Stages

Review: Poetry of Men in Two Pints by Abbey Theatre at Chicago Shakes

Liam Carney and Philip Judge. Photo by Ros Kavanagh.

Just in time for St. Patrick’s Day, Chicago Shakespeare brings us the esteemed Abbey Theatre (the National Theatre of Ireland) and a poetic two-handed conversation, Two Pints. The Irish pub holds a place in culture that we do not have in the states since so many of our neighborhood taverns have been displaced by “gentification.” The Irish pub serves as a community gathering place for generations to converse. It is not akin to our bars, which are dedicated more to the nameless pickup and avoiding conversation.

And so this iconic venue at Navy Pier becomes our stage: the audience is seated at tables in this “site sympathetic” work in the theater’s lobby bar that has been converted to a Dublin watering hole with Euro prices and football flags.  We, the observers, so close we could touch the actors, order our pints just as the two men, consummate multitalented actors Liam Carney and Philip Judge, belly up and order from the silent barman Laurence Lowry—who with no lines needs to speak volumes with a look. The conversation is rich and filled with gems, like a whole riff on which cancer would you choose, and many tributes to Nigella Lawson.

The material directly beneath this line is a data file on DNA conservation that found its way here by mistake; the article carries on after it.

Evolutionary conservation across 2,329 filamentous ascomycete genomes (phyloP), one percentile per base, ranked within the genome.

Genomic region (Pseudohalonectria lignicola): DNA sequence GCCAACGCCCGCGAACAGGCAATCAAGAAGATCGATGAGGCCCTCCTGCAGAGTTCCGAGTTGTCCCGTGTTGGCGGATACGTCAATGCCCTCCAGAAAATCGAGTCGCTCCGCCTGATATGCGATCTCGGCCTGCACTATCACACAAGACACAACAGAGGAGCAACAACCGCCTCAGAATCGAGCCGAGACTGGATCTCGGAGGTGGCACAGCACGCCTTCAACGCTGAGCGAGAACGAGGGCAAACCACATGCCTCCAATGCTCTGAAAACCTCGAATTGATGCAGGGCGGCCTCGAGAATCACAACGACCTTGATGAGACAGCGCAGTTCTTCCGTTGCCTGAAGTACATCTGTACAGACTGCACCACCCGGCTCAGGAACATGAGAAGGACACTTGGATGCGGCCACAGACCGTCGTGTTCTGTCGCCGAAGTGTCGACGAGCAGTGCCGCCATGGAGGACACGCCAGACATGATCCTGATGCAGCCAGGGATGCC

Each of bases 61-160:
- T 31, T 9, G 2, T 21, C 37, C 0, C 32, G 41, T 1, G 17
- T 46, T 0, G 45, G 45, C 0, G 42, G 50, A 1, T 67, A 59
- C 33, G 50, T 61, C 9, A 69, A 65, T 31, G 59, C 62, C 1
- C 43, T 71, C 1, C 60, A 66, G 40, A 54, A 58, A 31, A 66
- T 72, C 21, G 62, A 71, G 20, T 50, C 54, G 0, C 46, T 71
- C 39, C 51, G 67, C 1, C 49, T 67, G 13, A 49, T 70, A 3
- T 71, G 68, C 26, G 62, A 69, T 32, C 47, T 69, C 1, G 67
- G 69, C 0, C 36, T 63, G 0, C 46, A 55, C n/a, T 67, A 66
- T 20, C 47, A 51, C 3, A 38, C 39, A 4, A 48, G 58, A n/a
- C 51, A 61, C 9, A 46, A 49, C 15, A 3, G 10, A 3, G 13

As we reckon with the western legacy of toxic masculinity, these two aging gents provide an aching counterpoint with Roddy Doyle’s quietly beautiful and very funny script. This is a small quiet work of astonishing power as two older men reflect on life and dying. It’s My Dinner with Andre for the working class. These fellows, obviously friends or neighbors for years, approach the bar and order pints on three days, as one of them lives through his father dying. These are quiet conversations in serious brogues, albeit with a great deal of swearing, and these fellows are deeply humorous and tragically sad—as is life—and their conversation has a kind of poetry of the street.  Simple, grand.

Playwright Roddy Doyle is a writer who captures the working class vernacular of the Irish the way that David Mamet captured working class America. Doyle conceived of this script as a touring production to take the Abbey Theatre out to the people where they live, and to be a part of this evening in this pub is to be transformed. You will laugh, you will be moved. You will want to return again, and listen more closely for the wisdom of fools. It’s a wonderful way to celebrate Irish culture.

You don’t have much time to experience this masterpiece: it only runs Tuesday through Sunday until March 31 and most performances are sold out. There are a limited number of seats; it’s a pub after all. For tickets and information go to the website or call 312-596-5600.

3 replies »

  1. Liam Carney had many years of preparation for this part in The Norseman throughout the 80’s and 90’s. Good on ye, Liam!

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